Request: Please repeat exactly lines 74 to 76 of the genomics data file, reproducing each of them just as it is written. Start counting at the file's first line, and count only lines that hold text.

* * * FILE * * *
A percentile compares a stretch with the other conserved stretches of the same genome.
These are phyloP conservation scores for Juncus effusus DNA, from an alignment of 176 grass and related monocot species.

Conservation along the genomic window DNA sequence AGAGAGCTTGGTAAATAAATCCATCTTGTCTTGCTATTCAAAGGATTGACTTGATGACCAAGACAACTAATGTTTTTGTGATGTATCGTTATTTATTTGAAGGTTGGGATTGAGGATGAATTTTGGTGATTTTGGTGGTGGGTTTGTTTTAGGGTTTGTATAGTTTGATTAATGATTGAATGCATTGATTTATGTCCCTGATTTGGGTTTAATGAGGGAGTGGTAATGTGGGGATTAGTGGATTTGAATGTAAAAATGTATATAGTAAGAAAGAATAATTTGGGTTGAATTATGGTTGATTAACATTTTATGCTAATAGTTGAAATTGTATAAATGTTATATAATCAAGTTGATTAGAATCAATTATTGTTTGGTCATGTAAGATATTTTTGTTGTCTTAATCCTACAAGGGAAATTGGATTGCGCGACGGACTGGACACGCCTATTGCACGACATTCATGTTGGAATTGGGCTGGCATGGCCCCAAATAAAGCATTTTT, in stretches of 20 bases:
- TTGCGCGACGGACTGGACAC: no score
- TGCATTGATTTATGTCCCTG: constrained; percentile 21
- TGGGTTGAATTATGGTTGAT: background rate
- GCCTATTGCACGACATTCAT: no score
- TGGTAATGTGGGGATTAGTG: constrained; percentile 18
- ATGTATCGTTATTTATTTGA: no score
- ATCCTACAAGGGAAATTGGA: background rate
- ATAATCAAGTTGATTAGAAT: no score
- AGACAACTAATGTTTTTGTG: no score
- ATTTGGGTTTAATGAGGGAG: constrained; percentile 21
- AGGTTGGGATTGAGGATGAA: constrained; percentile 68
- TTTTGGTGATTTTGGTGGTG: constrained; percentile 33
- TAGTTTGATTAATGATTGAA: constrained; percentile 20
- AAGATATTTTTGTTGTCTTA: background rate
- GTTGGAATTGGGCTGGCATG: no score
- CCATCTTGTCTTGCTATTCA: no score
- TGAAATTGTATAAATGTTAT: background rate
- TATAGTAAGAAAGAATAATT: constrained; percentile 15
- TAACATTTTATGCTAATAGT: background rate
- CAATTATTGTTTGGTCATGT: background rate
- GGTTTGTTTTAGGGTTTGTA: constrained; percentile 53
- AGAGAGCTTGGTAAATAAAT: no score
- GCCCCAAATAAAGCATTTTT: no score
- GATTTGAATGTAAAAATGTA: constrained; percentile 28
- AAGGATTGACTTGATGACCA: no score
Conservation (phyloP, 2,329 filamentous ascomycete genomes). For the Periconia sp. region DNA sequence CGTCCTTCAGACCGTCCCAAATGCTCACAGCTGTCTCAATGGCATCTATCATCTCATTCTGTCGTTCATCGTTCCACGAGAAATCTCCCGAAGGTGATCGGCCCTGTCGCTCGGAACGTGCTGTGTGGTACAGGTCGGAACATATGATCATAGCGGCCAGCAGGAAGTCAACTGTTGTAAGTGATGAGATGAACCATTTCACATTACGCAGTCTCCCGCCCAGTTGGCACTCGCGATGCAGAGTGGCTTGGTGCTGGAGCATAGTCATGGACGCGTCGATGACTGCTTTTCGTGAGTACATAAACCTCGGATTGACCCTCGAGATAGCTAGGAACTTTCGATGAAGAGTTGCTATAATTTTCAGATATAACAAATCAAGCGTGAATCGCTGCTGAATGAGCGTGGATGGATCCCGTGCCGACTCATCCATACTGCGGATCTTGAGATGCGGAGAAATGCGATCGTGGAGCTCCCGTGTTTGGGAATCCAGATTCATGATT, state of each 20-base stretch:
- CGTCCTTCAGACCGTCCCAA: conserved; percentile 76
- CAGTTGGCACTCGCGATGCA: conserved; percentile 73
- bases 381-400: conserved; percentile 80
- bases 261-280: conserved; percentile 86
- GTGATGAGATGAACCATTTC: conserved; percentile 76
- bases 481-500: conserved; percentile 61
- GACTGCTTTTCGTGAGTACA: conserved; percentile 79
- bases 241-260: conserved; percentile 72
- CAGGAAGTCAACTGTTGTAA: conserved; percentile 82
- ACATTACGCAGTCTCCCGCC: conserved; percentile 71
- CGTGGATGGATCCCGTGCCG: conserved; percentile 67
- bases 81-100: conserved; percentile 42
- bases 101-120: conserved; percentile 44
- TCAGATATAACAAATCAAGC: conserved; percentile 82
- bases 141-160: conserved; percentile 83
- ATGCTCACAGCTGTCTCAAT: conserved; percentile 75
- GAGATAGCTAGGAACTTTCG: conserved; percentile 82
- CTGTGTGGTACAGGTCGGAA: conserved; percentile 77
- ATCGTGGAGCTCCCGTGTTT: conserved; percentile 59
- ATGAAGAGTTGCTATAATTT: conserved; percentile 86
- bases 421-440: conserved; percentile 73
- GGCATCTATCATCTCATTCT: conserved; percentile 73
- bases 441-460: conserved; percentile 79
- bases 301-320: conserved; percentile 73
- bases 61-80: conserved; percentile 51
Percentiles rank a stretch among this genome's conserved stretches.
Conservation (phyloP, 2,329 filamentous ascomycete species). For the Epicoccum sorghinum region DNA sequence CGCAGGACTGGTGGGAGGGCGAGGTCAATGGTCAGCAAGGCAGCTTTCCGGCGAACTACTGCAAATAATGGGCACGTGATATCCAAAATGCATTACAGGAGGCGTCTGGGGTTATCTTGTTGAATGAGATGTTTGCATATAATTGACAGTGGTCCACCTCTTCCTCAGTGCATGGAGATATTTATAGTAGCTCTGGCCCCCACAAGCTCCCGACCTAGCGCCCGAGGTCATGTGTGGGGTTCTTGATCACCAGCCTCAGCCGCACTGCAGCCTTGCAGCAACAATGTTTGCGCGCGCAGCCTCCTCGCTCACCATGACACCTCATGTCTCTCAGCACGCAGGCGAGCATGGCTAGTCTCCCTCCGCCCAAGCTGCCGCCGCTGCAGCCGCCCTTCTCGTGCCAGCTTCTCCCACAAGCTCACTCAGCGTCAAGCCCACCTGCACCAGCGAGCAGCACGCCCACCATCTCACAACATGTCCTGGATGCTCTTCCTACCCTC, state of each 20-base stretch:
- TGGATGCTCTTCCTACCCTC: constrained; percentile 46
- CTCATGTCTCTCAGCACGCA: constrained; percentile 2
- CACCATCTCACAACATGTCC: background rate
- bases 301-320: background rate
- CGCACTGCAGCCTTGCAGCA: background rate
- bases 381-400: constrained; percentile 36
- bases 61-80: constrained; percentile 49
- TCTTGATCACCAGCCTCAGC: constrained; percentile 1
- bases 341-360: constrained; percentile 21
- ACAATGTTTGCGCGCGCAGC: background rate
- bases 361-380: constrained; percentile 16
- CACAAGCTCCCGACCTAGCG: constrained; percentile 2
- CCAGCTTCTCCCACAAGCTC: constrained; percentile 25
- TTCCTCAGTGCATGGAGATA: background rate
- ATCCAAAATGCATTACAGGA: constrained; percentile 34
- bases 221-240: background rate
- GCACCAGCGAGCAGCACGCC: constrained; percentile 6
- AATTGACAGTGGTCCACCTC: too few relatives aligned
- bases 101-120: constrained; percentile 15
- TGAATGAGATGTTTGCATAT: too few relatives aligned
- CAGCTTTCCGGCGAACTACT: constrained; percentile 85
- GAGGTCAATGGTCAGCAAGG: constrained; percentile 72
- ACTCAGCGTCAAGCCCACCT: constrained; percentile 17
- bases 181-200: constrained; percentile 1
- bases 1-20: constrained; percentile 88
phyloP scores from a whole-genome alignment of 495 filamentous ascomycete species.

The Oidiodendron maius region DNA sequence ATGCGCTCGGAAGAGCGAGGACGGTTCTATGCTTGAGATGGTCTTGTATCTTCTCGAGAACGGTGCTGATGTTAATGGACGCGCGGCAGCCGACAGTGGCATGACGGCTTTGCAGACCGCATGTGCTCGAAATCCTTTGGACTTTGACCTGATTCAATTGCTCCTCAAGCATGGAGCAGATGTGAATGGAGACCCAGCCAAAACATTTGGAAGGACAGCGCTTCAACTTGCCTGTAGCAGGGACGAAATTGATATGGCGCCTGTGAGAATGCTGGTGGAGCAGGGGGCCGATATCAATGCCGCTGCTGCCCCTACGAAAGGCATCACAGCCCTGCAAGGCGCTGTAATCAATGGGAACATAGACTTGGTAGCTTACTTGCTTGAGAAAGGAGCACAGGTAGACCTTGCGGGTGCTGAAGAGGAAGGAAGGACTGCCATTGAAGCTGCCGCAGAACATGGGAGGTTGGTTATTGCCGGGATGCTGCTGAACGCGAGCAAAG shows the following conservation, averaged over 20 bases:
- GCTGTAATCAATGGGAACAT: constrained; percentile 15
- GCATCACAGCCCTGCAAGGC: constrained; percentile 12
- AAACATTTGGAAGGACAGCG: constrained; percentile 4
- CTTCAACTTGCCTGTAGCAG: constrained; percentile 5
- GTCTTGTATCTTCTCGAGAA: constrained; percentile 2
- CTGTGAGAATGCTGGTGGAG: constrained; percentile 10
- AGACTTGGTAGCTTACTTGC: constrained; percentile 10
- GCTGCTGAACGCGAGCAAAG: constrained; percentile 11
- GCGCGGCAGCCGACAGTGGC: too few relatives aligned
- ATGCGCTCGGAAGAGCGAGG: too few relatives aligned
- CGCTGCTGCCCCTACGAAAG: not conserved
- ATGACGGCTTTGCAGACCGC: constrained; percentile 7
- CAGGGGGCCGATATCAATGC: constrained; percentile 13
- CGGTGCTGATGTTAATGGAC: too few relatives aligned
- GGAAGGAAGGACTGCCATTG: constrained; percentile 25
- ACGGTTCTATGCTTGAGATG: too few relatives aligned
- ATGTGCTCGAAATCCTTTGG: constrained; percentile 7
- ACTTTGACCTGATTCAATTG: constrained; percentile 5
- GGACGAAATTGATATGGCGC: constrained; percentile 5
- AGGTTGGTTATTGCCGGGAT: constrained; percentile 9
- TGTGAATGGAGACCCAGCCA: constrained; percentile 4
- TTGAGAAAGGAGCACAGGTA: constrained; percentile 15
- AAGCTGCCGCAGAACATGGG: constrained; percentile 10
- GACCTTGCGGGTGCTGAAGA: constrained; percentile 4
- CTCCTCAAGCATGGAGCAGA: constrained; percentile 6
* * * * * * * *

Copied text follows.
- AATTGACAGTGGTCCACCTC: too few relatives aligned
- bases 101-120: constrained; percentile 15
- TGAATGAGATGTTTGCATAT: too few relatives aligned